e difficulties of preparing land for corn. Another mentions that some made gardens. The growing season was too far spent when they finally settled at Jamestown to allow for clearing land for spring-seeded grains.
By mid-summer their food supply was becoming seriously depleted. Fortunately the Indians remained friendly. Captain John Smith informs us that in July:
It pleased God to move the Indians to bring us corn ere it was halfe ripe to refresh us and in September they "brought us great store both of corne and bread ready made."
They had four acres of ground prepared the following year which they seeded to "corn" (wheat, barley or peas). No details are given except that nothing came from their efforts. Two growing seasons had passed and not a bushel of grain had been produced for their sustenance.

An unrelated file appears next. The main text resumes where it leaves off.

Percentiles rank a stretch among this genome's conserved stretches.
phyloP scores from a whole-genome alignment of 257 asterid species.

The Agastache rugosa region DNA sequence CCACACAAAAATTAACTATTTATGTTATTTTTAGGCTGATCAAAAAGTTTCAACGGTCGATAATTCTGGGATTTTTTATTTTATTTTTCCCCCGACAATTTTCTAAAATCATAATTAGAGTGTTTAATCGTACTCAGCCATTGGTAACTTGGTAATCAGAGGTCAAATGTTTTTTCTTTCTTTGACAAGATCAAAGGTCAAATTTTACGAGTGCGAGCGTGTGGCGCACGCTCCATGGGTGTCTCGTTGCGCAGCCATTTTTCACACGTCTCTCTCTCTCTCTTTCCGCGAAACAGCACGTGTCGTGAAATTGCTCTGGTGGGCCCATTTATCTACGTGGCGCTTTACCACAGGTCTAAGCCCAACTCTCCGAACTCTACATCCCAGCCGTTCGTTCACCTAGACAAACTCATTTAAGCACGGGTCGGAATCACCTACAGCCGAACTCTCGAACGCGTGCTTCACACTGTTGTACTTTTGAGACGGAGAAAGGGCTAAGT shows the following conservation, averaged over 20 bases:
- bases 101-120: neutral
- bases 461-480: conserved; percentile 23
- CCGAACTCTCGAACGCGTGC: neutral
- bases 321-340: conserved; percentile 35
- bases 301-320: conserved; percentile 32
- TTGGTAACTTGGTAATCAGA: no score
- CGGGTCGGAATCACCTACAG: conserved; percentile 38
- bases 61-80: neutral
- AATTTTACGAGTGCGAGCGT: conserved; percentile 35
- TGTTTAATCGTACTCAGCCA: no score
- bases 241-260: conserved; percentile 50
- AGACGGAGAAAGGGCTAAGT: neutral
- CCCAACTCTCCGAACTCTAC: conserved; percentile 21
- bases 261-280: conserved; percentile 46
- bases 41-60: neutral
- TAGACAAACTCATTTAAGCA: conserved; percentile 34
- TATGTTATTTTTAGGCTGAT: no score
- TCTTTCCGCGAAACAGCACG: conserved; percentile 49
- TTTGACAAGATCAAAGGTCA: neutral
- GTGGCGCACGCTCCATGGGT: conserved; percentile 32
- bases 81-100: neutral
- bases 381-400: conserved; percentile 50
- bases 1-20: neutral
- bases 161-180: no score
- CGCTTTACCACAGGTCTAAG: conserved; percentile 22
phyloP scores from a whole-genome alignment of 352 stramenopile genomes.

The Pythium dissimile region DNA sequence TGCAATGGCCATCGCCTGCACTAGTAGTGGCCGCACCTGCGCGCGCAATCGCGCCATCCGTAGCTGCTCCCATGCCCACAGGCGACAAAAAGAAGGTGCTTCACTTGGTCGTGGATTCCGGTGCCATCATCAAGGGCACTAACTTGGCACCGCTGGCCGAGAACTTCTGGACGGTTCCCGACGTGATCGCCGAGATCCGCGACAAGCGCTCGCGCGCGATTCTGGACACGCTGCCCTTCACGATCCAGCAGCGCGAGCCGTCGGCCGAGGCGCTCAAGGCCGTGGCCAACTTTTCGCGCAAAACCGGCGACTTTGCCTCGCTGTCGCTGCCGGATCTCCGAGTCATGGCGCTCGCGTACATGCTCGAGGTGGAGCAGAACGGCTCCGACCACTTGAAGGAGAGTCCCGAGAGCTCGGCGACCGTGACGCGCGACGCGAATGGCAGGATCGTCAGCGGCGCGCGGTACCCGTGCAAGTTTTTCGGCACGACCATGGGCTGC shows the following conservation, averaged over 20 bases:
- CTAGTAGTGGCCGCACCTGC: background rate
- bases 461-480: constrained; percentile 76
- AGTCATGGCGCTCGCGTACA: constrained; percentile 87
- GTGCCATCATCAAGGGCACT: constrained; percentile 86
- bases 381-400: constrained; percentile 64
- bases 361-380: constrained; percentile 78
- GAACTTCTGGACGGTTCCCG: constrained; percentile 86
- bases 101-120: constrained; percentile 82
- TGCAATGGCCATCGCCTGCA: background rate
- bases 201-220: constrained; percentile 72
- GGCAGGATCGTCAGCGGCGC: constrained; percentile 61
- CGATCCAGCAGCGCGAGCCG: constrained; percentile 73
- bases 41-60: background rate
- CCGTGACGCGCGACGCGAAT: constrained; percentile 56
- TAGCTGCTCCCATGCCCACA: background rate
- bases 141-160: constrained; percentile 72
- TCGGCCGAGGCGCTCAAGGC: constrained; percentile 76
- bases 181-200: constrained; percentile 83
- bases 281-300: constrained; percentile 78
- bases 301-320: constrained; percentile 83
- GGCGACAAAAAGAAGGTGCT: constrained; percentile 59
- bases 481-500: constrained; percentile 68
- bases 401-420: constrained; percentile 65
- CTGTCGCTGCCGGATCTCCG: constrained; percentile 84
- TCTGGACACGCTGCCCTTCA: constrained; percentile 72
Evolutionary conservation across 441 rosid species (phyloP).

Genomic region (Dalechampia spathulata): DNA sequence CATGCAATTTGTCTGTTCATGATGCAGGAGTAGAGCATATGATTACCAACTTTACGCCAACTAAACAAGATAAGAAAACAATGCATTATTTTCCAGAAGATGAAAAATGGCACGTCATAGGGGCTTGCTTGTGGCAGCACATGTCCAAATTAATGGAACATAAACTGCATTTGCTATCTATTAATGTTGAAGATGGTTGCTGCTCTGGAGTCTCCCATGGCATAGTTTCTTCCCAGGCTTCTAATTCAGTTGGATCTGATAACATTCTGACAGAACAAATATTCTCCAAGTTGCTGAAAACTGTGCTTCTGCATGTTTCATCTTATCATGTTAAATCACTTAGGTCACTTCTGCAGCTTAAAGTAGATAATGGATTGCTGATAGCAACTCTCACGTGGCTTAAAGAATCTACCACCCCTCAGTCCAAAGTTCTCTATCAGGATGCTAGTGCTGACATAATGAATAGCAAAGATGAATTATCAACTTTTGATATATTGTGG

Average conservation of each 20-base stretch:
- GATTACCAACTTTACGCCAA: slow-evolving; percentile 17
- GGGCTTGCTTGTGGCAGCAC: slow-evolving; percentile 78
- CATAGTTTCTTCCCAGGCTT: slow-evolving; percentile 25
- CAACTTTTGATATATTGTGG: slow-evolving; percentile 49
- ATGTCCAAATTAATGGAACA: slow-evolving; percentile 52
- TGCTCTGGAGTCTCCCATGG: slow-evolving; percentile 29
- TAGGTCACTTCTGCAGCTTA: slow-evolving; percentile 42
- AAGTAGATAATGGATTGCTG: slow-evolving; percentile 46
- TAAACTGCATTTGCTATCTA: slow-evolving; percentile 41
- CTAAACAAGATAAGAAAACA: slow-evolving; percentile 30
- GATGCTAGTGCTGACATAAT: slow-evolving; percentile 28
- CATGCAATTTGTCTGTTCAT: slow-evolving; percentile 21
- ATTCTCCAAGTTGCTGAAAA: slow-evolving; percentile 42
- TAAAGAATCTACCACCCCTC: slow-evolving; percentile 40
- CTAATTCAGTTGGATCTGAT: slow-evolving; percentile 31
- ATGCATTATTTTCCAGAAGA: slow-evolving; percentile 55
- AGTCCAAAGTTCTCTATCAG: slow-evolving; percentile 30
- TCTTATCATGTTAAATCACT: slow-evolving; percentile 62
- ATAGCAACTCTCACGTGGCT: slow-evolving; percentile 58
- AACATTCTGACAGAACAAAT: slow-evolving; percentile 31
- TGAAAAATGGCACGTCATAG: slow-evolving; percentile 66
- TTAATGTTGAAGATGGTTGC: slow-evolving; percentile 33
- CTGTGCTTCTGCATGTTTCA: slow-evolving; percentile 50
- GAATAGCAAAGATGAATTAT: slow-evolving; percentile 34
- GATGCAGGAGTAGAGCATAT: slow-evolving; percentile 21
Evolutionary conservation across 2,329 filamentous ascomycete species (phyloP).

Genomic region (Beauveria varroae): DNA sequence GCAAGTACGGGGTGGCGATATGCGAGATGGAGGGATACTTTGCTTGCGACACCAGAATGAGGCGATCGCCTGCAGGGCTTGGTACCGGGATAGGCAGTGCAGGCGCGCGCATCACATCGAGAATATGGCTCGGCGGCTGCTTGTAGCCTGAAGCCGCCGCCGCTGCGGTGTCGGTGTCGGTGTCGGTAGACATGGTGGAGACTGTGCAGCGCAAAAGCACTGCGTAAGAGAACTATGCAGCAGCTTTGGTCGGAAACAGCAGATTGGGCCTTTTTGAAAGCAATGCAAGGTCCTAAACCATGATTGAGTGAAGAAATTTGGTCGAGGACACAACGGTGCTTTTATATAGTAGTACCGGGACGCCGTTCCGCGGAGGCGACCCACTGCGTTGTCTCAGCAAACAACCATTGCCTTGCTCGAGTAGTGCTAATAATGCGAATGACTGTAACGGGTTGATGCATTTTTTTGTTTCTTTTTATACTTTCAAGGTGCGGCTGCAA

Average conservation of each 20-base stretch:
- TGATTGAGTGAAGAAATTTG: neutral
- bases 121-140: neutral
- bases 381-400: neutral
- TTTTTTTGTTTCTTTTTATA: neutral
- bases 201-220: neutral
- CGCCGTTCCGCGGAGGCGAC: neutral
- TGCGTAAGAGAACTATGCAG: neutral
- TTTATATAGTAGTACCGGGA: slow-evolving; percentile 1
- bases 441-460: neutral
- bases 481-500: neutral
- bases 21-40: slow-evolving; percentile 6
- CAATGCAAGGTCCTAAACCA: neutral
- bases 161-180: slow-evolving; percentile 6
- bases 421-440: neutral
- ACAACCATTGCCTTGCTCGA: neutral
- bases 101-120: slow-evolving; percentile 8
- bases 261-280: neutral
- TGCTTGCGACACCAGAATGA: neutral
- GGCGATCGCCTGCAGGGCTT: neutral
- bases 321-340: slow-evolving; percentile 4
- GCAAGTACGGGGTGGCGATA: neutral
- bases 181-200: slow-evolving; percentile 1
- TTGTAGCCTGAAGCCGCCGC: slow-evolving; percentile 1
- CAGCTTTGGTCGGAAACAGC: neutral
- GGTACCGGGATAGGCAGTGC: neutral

Greater success came from their attempts to raise animals than attended their efforts to grow crops. A few animals were brought in. Reverend W. Simmonds states that: "th